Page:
Simply having enough chaplains would make that practice much easier. There are several hundred vacant chaplain positions in the military. The reasons for the shortage are many: seminary graduates these days tend to be in their 30s or older, the thought of Army boot camp can be a deterrent at that age and the prospect of serving in war has kept many away. A number of religious denominations are struggling with their own shortages. The Catholic church, in particular, has had difficulty finding enough priests to serve in American churches. That has made many bishops reluctant to allow a priest to leave his parish to become a chaplain.
Chaplain Kenehan is a Catholic priest, and it bothers him that the greatest shortage in the military chaplaincy is of Catholic priests. "The Army is 25% Catholic," he pointed out. "Yet only 8% of the chaplains are Catholic priests." He has pressed Catholic leadership in the U.S. to address the shortage, and help recruit priests to serve in the military. It is a matter of compassion, he believes, and of principle.
"Every soldier has the opportunity to exercise his or her First Amendment freedoms, freedom of religion. That's why the chaplaincy exists, you know, to provide for folks who would not be able to live and practice their religious faith without having military chaplains on hand," said Kenehan.
Chaplain Kreider worries about the shortage, as well. Officially, the military has made sure every soldier is assigned a chaplain. But that chaplain may be miles away, and may be responsible for a thousand or more soldiers. "All of the needs are not being tended to," Kreider said. "We cannot do what we have to do with the few numbers that we have."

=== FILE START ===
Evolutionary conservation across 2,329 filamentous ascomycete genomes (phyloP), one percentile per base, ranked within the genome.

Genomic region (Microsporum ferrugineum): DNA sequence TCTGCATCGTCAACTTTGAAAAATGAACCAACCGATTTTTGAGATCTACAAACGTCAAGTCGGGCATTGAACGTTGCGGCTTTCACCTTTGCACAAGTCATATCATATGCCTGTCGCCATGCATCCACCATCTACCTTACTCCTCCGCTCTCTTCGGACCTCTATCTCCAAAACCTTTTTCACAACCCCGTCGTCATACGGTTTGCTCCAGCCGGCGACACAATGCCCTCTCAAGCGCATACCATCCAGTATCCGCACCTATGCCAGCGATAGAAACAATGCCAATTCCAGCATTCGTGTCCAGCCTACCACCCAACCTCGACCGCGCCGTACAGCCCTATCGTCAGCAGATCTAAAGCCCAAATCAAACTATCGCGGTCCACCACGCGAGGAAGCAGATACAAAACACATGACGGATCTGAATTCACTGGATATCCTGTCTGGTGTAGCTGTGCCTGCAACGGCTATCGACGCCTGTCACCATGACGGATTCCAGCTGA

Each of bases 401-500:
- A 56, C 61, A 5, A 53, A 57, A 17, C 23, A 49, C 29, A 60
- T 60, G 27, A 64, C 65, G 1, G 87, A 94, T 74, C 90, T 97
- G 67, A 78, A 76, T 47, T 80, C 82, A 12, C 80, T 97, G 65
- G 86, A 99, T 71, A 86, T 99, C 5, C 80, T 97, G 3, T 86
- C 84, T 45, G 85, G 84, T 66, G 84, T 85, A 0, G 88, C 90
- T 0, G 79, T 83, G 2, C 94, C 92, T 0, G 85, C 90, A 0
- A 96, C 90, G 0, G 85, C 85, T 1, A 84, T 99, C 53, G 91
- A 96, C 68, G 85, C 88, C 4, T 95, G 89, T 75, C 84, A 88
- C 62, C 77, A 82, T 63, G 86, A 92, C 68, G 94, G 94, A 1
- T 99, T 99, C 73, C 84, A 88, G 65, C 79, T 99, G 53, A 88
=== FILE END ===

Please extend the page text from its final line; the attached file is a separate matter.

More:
Still, Kreider explained, he has no wish to leave the chaplaincy. "I do worry about burnout. I worry about my own limits, emotional limits, spiritual limits," he said. Most of the chaplains he knows are doing continuing rotations into Iraq, with no end in sight yet. He has witnessed so much -- death, anguish, fear, chaos-- and questions that he struggles to answer. Still he is determined to press on. "We bring to the fight a sense of what is right, the ethics of war. Morality." It is a role he sees as crucial for the soldiers he serves. "Because they struggle with that. And we walk with them through that. It's not easy, but it's ok," said Kreider.
Kreider added that, despite the fact there aren't enough chaplains to carry the load, he does believe he has backup. "I believe in a God who has unlimited resources. And he's never failed."
Kreider and the others make it clear that these days they are all praying diligently for more to join them and answer the call.
http://www.usachcs.army.mil (U.S. Army Chaplain Center and School)
http://www.usachcs.army.mil/museum/nav1/mainpage.html (U.S. Army Chaplain Museum (has info on history of chaplaincy, etc.)